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Invisible Things - Home IS the Sun

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Artist: Invisible Things

Album: Home IS the Sun

Label: Porter

Review date: Jan. 8, 2013

Invisible Things - "Because.It’s.NOT.Real.Yet."

For just over a decade, Mark Shippy played some of the most inventive, exciting and confounding rock guitar around. In U.S. Maple, Shippy took the highs and Todd Rittman the lows, and the pair did things with their guitars that still sound as weird, warped and invigorating as they did a decade ago. Shippy has been active since U.S. Maple’s 2005 dissolution, but there’s not been much recorded evidence of what he’s been up to. In Invisible Things, Shippy finds a worthy partner in former Parts & Labor drummer Jim Sykes, and the duo’s debut, Home IS the Sun is proof that Shippy’s still able to do remarkable things with guitar strings.

Comprised of 17 tracks that flow into one another to form a single, shape-shifting, hour-long suite, Home IS the Sun is a journey only loosely based on any discernable map, a compilation of seemingly simple songs, churning rhythmic workouts, and frenetic free-for-alls. “Before.the.Seventh.” opens the album with what proves to be an anomalously straightforward dose of rock ‘n’ roll, one of the few tracks that features human voices sans the heavy saturation of effects. The track drifts towards chaos as it ends, a portent of the instability that marks the album. Shippy’s guitar is often drenched in enough reverb to drown a horse and his prickly scrap heap ministrations and spectral strum are equal-opportunity candidates to lift off at any moment and blossom into a distorted explosion of swirling colors and sound trails. Sykes’s drumming is also liable to go off the rails without warning, but he’s the rock in this relationship, minding the store with steady, often pummeling rhythms while Shippy’s off wandering twixt the stars.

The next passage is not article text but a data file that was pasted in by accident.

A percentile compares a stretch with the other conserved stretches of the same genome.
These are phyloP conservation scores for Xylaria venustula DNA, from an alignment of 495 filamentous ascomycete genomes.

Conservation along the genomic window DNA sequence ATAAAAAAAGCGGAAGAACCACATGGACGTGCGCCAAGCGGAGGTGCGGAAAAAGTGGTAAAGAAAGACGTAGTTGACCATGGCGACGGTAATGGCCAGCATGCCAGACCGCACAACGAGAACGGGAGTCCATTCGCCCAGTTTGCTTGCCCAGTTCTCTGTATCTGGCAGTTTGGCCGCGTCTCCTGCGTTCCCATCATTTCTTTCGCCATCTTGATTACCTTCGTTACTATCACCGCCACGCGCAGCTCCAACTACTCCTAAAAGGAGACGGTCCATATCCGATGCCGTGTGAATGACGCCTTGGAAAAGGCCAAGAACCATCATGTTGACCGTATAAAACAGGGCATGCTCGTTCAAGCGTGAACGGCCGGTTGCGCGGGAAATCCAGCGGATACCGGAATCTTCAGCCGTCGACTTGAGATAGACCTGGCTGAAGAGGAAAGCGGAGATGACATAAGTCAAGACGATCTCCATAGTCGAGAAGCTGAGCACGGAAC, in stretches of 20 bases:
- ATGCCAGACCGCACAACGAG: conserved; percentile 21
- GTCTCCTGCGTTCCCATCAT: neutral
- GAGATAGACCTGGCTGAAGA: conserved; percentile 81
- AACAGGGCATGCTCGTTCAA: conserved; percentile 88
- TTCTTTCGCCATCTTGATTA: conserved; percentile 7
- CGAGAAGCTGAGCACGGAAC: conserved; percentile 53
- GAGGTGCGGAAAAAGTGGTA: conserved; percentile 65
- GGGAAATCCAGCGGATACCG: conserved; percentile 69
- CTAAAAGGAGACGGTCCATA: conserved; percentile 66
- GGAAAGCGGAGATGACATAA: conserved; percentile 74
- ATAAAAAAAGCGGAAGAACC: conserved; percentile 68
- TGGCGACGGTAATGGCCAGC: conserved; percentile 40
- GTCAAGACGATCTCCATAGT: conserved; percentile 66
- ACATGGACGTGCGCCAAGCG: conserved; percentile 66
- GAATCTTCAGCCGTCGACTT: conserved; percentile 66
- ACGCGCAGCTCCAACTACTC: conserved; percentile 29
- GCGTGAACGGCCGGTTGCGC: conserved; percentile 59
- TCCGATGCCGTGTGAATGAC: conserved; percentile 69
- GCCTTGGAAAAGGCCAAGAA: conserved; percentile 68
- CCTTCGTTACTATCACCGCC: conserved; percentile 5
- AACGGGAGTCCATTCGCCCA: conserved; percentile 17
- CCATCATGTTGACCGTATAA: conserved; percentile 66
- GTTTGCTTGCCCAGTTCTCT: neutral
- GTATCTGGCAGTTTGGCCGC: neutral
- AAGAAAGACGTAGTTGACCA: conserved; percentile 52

The world didn’t exactly need another album of crazy guitar and drums, and at those times in which Home IS the Sun feels like just another, it can be a tiring taskmaster. Shippy and Sykes aren’t forgiving trail guides, and their debut can feel far longer than it is, due to all the unexpected turns and the pair’s relentless approach. I’m not wild about the album’s lackluster vocals, but come to miss them when they virtually disappear from Home IS the Sun’s second half, as they play a big role in the eccentric interplay that is the album’s most compelling quality.

Invisible Things most impressive skills aren’t on display when the music is at full tilt; it’s when, on the spur of the moment, Shippy and Sykes pull the strings that bring everything back to Earth, or when a totally new song slides out from the middle of the one that came before. The psych jam pyrotechnics of the album make for its brightest flair, but not its most nourishing fare.

By Adam Strohm

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